Counseling Patients on the Importance of Flu Shots

Many pharmacies and hospitals offer flu shots to patients, sometimes at low or even no cost. If you find some patients are leery about getting a shot, consider following the counseling tips below:


1.      First of all, be sure to let your patient know whom you can and cannot inoculate. Some states put restrictions on whether or not a pharmacist can give the flu shot to children (providing shots only to adults). What’s more your particular company may have protocols different than those of another pharmacy and/or hospital, so be sure to let patients know – either verbally or with posted signs – what the restrictions (if any) you have on providing flu inoculations.

2.      Many people mistakenly believe that the flu shot they received the year before will be “good” for the current flu season. Different strains of the influenza virus pop up each year and vaccine manufacturers do their best to ensure a vaccine is good for the strain(s) expected to arrive for the coming season. Make sure you let patients know that they need to get a flu shot each and every year.

3.      Let them know that, more than likely, they’ll have to fill out some paperwork before they receive the shot. This paperwork includes important questions about any allergies an individual may have, so let your patients know that it’s important to fill the paperwork out as thoroughly as possible.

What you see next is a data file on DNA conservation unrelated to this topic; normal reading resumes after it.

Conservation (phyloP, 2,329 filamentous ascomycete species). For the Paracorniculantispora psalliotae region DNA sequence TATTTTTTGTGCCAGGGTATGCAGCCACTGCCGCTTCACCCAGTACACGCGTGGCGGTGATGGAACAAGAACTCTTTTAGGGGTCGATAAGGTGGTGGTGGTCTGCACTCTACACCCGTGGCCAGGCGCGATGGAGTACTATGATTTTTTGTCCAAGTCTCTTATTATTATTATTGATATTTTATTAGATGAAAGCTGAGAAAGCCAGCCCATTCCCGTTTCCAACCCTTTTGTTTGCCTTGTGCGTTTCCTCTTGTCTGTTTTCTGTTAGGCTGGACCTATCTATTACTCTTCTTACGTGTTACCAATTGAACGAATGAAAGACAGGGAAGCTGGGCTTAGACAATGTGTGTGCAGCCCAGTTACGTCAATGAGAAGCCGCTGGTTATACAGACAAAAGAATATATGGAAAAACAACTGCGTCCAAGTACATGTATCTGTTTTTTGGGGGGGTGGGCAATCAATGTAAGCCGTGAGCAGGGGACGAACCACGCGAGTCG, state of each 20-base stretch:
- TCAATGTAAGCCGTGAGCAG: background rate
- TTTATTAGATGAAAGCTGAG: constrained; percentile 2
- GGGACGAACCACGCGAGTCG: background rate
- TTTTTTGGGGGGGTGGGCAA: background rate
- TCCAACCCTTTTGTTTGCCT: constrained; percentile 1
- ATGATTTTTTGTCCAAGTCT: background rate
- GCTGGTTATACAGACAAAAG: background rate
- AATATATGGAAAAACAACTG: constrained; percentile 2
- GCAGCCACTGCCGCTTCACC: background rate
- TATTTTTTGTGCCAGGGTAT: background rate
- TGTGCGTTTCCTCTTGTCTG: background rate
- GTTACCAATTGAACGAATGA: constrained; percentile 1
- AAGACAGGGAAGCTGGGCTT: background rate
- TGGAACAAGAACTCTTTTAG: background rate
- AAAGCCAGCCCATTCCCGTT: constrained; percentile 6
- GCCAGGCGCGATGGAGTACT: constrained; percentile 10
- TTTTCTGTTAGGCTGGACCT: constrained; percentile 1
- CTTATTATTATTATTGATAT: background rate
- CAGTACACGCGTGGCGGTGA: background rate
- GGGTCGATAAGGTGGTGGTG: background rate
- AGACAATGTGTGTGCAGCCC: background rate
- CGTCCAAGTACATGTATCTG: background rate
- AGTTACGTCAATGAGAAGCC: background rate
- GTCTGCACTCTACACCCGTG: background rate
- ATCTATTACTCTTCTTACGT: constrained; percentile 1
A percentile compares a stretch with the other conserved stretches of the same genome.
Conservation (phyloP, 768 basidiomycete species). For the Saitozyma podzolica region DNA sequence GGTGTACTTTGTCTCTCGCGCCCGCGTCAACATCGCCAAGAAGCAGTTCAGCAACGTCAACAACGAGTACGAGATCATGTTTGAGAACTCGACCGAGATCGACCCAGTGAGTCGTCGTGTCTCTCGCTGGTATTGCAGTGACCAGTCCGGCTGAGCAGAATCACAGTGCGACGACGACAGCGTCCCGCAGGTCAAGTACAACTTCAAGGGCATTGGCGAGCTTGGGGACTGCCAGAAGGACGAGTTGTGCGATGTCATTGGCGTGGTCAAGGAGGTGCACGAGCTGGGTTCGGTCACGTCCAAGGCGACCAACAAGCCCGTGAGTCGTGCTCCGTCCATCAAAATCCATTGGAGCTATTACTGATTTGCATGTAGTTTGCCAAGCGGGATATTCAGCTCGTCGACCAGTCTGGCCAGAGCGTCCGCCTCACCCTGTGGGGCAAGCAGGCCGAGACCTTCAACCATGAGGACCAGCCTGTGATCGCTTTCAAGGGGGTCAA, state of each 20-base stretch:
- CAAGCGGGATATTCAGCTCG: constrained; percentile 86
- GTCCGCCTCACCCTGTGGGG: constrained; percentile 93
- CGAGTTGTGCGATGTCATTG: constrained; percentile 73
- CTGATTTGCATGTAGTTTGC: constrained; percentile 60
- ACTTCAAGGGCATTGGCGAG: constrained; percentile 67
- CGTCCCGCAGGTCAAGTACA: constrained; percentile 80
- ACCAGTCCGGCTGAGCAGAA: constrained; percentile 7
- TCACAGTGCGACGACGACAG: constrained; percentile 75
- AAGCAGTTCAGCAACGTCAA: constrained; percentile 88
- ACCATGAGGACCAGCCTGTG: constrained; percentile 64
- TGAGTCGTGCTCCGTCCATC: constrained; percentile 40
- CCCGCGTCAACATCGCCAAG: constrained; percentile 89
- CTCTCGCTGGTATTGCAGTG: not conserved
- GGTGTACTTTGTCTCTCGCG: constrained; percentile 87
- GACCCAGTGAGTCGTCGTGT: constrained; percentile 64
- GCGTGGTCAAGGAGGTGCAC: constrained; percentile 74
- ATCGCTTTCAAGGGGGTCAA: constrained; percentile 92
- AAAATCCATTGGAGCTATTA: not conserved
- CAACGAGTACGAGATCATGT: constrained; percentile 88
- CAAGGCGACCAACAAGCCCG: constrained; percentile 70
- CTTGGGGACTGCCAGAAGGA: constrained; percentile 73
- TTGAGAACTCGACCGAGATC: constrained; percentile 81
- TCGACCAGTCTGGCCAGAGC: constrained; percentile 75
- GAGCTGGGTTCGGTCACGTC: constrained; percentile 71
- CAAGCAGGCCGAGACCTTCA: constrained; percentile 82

4.      Let patients know that if they have a mild case of sniffles, it’s probably OK to get a flu shot. However, a bad cold and/or the flu (how ironic!) means it’s not a good time to get inoculated, particularly if the individual has a fever.

5.      If the individual is not currently a patient at your pharmacy or hospital, let the person know that he or she will need to bring insurance information to the inoculation appointment. Also, let them know if it’s OK to just pay cash for the shot.

6.      Many people don’t know that pharmacists have been trained to give inoculations, so you may have to explain to an individual that you have, indeed, received proper training in giving shots.

7.      Make sure your patients know they must see to it that the pharmacy/hospital knows about any health conditions (diabetes, for example), allergies (eggs or latex) or prescription medications they’re taking before receiving the shot.

8.      Be sure your patients know that they should tell their doctor they’ve received the shot. Let them know you could do this for them.


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